“This Is Us” Actor Shares Alzheimer’s Experiences

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Alzheimer’s Disease has long tentacles. It has impacted the world of actor Jon Huertas — both personally and professionally.

Huertas is part of the talented ensemble in the highly popular television series “This Is Us.” He stars as Miguel, second husband of the Pearson family matriarch Rebecca (Mandy Moore), who was diagnosed with early-onset Alzheimer’s last season. Season Five premiered this week.

In real life, Huertas’ father-in-law exhibited symptoms of Alzheimer’s within the last few years of his life before passing away.

He spoke of both experiences recently in an interview with alz.org, the leading voluntary health organization in Alzheimer’s care, support and research. And he also addressed the working environment in our COVID-19 universe.

“The COVID-19 pandemic is going to be brought into the new season as well, and viewers will have to wait to see exactly how this is approached,” Huertas said.  “This Is Us” was designed for things like this — bringing the challenges of what is happening in the real world into the lives of these characters in this modern moment. Not every television show can do that.

“As many doctor’s offices were closed and appointments were cancelled or pushed back when COVID first hit, you have to think about how that is affecting care and clinical trials, including the Alzheimer’s trial that Rebecca is part of on the show. Some may still be happening virtually, while others may be on hold, or shut down permanently. The show’s ability to go back in time and circle back to contemporary times may be informed by how our country has responded to this disease, and the path we currently find ourselves on. I’m looking forward to seeing how Rebecca’s involvement in a clinical trial during the times of COVID will be incorporated into the storyline.”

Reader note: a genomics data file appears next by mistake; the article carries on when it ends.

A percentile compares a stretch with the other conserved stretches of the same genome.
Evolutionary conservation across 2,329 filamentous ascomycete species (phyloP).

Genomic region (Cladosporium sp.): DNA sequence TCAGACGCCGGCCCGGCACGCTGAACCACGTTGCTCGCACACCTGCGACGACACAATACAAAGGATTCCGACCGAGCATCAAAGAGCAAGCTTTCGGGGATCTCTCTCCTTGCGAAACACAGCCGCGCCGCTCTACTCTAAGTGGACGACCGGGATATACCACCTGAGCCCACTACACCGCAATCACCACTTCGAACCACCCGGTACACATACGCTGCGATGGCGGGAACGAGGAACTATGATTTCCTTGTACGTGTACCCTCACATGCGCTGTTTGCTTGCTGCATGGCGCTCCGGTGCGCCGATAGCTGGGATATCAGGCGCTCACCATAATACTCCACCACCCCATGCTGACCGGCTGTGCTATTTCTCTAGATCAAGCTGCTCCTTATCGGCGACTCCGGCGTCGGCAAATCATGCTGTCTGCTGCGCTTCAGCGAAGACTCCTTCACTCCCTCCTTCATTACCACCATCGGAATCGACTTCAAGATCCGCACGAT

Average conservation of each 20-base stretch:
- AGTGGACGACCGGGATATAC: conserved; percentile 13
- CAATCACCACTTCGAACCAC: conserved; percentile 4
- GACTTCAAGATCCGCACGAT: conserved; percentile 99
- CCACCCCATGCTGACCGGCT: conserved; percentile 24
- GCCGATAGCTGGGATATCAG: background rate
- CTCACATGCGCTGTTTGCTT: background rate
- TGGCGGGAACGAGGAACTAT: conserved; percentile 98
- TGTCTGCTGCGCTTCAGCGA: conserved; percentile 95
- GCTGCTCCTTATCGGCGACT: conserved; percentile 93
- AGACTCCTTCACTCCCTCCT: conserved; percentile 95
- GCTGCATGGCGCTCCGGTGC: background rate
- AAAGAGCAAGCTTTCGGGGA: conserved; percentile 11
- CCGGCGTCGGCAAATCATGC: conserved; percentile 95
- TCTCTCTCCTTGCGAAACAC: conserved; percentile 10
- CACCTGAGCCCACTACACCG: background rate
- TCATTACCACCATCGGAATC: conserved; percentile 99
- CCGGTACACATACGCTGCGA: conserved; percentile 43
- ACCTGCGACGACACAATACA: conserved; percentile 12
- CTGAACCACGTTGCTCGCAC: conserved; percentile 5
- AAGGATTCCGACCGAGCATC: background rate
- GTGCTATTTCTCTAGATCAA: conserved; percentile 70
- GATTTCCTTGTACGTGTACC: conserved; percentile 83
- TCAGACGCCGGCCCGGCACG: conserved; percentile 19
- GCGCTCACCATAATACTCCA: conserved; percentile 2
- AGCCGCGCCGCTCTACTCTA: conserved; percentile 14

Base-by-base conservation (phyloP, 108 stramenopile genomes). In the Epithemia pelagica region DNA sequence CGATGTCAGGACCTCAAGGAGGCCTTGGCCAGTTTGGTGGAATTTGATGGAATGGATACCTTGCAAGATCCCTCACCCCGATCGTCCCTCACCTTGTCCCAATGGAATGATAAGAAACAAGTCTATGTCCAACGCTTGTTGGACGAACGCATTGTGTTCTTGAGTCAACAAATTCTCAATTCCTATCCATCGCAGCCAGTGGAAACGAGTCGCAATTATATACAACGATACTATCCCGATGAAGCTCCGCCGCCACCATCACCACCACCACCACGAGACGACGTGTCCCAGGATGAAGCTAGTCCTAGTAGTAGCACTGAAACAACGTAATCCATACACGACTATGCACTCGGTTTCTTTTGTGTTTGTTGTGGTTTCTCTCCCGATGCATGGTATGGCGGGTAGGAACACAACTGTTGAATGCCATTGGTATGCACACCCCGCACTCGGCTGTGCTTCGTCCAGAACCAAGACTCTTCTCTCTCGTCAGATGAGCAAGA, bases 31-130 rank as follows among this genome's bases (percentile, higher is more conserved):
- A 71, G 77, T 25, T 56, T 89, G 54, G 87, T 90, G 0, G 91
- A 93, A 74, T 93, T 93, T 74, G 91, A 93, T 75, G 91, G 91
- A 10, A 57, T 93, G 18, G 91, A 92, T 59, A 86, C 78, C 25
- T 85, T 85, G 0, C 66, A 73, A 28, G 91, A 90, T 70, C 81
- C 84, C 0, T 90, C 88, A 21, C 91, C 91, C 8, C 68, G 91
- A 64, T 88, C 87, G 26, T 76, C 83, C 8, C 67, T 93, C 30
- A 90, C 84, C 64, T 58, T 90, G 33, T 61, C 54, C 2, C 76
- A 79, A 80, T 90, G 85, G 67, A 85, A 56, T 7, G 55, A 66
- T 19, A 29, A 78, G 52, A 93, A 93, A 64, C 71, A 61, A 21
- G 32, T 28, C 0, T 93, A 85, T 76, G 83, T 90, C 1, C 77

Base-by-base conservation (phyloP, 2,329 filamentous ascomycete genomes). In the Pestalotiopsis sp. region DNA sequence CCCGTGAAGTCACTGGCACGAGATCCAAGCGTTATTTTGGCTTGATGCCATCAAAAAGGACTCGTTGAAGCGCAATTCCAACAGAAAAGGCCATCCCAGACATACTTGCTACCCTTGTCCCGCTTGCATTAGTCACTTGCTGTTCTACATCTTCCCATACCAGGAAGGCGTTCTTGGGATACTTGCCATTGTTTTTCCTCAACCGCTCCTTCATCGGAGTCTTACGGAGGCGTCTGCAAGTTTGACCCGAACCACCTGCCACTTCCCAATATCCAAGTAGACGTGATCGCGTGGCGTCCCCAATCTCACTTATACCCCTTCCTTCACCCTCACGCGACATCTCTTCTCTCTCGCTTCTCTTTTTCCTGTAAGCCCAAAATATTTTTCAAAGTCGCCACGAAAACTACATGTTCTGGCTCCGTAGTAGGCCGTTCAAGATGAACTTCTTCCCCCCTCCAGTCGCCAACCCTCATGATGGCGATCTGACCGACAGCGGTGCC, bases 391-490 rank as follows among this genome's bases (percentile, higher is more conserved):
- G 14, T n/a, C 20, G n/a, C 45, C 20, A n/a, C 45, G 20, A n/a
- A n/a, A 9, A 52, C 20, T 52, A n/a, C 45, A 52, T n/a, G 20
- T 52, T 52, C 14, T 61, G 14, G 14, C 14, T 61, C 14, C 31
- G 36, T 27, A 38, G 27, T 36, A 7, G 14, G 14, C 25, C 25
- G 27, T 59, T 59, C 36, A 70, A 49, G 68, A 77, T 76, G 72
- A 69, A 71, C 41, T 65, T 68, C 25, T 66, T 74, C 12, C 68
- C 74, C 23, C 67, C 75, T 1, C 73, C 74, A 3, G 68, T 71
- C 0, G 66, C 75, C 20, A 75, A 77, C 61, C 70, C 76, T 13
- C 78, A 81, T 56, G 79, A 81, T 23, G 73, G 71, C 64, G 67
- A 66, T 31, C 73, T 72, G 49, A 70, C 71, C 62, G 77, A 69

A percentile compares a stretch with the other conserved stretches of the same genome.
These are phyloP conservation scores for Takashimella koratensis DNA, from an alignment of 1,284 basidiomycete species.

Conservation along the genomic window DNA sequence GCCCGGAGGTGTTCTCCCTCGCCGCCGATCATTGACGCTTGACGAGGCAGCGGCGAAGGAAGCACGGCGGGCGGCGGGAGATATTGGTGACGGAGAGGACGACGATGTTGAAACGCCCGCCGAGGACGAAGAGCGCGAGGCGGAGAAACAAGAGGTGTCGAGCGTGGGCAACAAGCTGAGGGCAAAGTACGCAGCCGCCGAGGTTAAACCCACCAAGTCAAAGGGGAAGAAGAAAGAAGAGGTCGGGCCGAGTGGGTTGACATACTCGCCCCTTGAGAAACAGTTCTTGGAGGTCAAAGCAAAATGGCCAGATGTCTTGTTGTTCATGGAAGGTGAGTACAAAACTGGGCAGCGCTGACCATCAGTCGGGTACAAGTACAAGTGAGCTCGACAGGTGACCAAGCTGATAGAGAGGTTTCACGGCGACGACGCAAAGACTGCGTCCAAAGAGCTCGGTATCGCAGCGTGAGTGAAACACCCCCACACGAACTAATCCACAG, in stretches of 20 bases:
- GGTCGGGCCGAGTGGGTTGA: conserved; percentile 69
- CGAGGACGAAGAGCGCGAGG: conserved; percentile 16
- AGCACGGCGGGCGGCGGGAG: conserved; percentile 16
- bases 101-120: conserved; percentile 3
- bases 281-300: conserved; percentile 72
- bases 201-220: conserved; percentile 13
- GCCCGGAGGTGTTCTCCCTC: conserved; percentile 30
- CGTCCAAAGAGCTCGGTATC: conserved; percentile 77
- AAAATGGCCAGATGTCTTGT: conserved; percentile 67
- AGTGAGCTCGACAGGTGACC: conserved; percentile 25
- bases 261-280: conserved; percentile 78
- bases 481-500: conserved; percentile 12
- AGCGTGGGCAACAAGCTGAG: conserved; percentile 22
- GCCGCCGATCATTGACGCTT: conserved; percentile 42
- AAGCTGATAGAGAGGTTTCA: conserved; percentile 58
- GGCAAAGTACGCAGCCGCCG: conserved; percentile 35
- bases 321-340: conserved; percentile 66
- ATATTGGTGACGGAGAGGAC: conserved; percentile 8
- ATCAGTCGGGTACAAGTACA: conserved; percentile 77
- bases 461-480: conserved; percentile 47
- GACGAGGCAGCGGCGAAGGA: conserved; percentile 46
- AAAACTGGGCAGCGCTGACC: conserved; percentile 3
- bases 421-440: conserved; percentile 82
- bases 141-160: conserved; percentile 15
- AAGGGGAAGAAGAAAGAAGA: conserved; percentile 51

Personally, the sting was much more painful. The father of his wife Nicole was a veteran who was given the diagnosis of Alzheimer’s at a VA hospital. But, as many families coping with this insidious disease can attest to, getting a diagnosis was not an easy road. Doctors kept running cognitive testing without finding answers.

He died suddenly at 85 after receiving his diagnosis while in his early 80s. Huertas said he lived a full, wonderful life. 

“My mom has had several falls, and now my sister and I find ourselves working with neurologists in order to find a diagnosis to determine what is happening with her,” Huertas said. “I admit that it is scary, being on the show and talking about Alzheimer’s disease in these scripts, and then being faced with the prospect of this disease in my own family. But I feel more prepared when it comes to my mom, having experienced what we have with my father-in-law.”

More than 5 million Americans have been diagnosed with Alzheimer’s. An estimated 5.8 million Americans aged 65 or older are living with Alzheimer’s dementia in 2020, and 80 percent are 75 or older, according to the Alzheimer’s Association.

Click here for the complete interview

November is National Alzheimer’s Disease Awareness Month as well as National Family Caregivers Month. The Alzheimer’s Association offers a 24-7 hotline (800-272-3900) to address any questions or concerns. Or you can click onto www.alz.org

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